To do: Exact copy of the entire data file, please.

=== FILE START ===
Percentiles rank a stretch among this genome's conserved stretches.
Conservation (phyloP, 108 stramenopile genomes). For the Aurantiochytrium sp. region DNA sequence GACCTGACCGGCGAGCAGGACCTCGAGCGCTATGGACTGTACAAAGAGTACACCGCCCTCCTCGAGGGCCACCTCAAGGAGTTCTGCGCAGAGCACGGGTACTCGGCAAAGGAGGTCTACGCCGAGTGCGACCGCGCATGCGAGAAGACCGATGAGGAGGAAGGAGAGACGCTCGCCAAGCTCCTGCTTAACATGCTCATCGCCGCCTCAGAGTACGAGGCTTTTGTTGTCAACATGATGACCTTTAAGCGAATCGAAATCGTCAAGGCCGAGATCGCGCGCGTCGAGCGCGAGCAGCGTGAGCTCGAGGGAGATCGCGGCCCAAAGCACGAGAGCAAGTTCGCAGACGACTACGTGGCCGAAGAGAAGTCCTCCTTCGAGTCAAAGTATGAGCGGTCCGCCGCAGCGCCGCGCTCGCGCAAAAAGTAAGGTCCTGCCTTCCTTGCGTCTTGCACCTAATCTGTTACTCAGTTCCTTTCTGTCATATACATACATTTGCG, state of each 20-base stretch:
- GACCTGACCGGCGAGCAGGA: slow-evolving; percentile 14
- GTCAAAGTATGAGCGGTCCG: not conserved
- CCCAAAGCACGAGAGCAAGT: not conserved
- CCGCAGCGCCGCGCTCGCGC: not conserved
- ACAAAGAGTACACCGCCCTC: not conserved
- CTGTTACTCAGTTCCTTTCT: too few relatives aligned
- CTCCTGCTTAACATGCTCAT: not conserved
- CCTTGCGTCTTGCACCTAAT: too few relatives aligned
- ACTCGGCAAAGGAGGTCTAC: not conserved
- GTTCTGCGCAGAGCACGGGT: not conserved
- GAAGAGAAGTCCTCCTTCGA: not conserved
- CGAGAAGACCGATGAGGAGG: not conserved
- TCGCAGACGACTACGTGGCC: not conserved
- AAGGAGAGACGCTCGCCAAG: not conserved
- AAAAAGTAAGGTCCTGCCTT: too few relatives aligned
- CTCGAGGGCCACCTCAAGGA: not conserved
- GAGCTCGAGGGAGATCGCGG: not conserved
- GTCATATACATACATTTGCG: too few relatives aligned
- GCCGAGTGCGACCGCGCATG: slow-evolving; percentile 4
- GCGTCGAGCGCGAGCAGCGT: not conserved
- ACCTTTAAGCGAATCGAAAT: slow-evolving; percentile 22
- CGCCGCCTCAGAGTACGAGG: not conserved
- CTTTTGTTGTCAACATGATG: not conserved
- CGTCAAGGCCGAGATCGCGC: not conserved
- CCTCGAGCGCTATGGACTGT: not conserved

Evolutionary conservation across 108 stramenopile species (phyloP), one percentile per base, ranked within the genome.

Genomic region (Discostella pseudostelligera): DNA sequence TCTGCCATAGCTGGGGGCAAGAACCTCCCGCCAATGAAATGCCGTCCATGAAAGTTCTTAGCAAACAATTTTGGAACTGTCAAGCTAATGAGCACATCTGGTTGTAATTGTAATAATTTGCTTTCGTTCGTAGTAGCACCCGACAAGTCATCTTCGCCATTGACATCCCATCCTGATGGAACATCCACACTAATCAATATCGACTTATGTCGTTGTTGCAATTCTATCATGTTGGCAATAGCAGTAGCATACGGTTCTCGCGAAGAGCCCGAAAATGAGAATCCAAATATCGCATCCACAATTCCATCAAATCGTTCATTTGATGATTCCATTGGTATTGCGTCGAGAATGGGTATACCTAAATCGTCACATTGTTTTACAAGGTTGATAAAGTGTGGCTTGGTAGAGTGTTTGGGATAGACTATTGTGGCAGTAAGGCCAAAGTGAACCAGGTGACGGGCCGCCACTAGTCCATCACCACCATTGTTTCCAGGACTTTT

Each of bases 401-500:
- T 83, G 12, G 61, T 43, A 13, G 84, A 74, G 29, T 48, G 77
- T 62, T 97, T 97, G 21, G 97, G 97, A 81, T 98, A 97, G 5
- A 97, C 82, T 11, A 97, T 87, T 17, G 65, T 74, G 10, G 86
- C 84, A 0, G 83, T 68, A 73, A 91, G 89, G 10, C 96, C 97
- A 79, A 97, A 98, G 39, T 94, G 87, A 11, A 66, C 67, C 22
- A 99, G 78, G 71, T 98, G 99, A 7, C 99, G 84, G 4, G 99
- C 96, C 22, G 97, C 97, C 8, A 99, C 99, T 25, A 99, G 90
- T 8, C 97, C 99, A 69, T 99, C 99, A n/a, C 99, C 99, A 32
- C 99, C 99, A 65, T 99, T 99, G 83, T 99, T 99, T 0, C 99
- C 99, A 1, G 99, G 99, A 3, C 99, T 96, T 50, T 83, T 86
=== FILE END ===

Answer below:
Percentiles rank a stretch among this genome's conserved stretches.
Conservation (phyloP, 108 stramenopile genomes). For the Aurantiochytrium sp. region DNA sequence GACCTGACCGGCGAGCAGGACCTCGAGCGCTATGGACTGTACAAAGAGTACACCGCCCTCCTCGAGGGCCACCTCAAGGAGTTCTGCGCAGAGCACGGGTACTCGGCAAAGGAGGTCTACGCCGAGTGCGACCGCGCATGCGAGAAGACCGATGAGGAGGAAGGAGAGACGCTCGCCAAGCTCCTGCTTAACATGCTCATCGCCGCCTCAGAGTACGAGGCTTTTGTTGTCAACATGATGACCTTTAAGCGAATCGAAATCGTCAAGGCCGAGATCGCGCGCGTCGAGCGCGAGCAGCGTGAGCTCGAGGGAGATCGCGGCCCAAAGCACGAGAGCAAGTTCGCAGACGACTACGTGGCCGAAGAGAAGTCCTCCTTCGAGTCAAAGTATGAGCGGTCCGCCGCAGCGCCGCGCTCGCGCAAAAAGTAAGGTCCTGCCTTCCTTGCGTCTTGCACCTAATCTGTTACTCAGTTCCTTTCTGTCATATACATACATTTGCG, state of each 20-base stretch:
- GACCTGACCGGCGAGCAGGA: slow-evolving; percentile 14
- GTCAAAGTATGAGCGGTCCG: not conserved
- CCCAAAGCACGAGAGCAAGT: not conserved
- CCGCAGCGCCGCGCTCGCGC: not conserved
- ACAAAGAGTACACCGCCCTC: not conserved
- CTGTTACTCAGTTCCTTTCT: too few relatives aligned
- CTCCTGCTTAACATGCTCAT: not conserved
- CCTTGCGTCTTGCACCTAAT: too few relatives aligned
- ACTCGGCAAAGGAGGTCTAC: not conserved
- GTTCTGCGCAGAGCACGGGT: not conserved
- GAAGAGAAGTCCTCCTTCGA: not conserved
- CGAGAAGACCGATGAGGAGG: not conserved
- TCGCAGACGACTACGTGGCC: not conserved
- AAGGAGAGACGCTCGCCAAG: not conserved
- AAAAAGTAAGGTCCTGCCTT: too few relatives aligned
- CTCGAGGGCCACCTCAAGGA: not conserved
- GAGCTCGAGGGAGATCGCGG: not conserved
- GTCATATACATACATTTGCG: too few relatives aligned
- GCCGAGTGCGACCGCGCATG: slow-evolving; percentile 4
- GCGTCGAGCGCGAGCAGCGT: not conserved
- ACCTTTAAGCGAATCGAAAT: slow-evolving; percentile 22
- CGCCGCCTCAGAGTACGAGG: not conserved
- CTTTTGTTGTCAACATGATG: not conserved
- CGTCAAGGCCGAGATCGCGC: not conserved
- CCTCGAGCGCTATGGACTGT: not conserved

Evolutionary conservation across 108 stramenopile species (phyloP), one percentile per base, ranked within the genome.

Genomic region (Discostella pseudostelligera): DNA sequence TCTGCCATAGCTGGGGGCAAGAACCTCCCGCCAATGAAATGCCGTCCATGAAAGTTCTTAGCAAACAATTTTGGAACTGTCAAGCTAATGAGCACATCTGGTTGTAATTGTAATAATTTGCTTTCGTTCGTAGTAGCACCCGACAAGTCATCTTCGCCATTGACATCCCATCCTGATGGAACATCCACACTAATCAATATCGACTTATGTCGTTGTTGCAATTCTATCATGTTGGCAATAGCAGTAGCATACGGTTCTCGCGAAGAGCCCGAAAATGAGAATCCAAATATCGCATCCACAATTCCATCAAATCGTTCATTTGATGATTCCATTGGTATTGCGTCGAGAATGGGTATACCTAAATCGTCACATTGTTTTACAAGGTTGATAAAGTGTGGCTTGGTAGAGTGTTTGGGATAGACTATTGTGGCAGTAAGGCCAAAGTGAACCAGGTGACGGGCCGCCACTAGTCCATCACCACCATTGTTTCCAGGACTTTT

Each of bases 401-500:
- T 83, G 12, G 61, T 43, A 13, G 84, A 74, G 29, T 48, G 77
- T 62, T 97, T 97, G 21, G 97, G 97, A 81, T 98, A 97, G 5
- A 97, C 82, T 11, A 97, T 87, T 17, G 65, T 74, G 10, G 86
- C 84, A 0, G 83, T 68, A 73, A 91, G 89, G 10, C 96, C 97
- A 79, A 97, A 98, G 39, T 94, G 87, A 11, A 66, C 67, C 22
- A 99, G 78, G 71, T 98, G 99, A 7, C 99, G 84, G 4, G 99
- C 96, C 22, G 97, C 97, C 8, A 99, C 99, T 25, A 99, G 90
- T 8, C 97, C 99, A 69, T 99, C 99, A n/a, C 99, C 99, A 32
- C 99, C 99, A 65, T 99, T 99, G 83, T 99, T 99, T 0, C 99
- C 99, A 1, G 99, G 99, A 3, C 99, T 96, T 50, T 83, T 86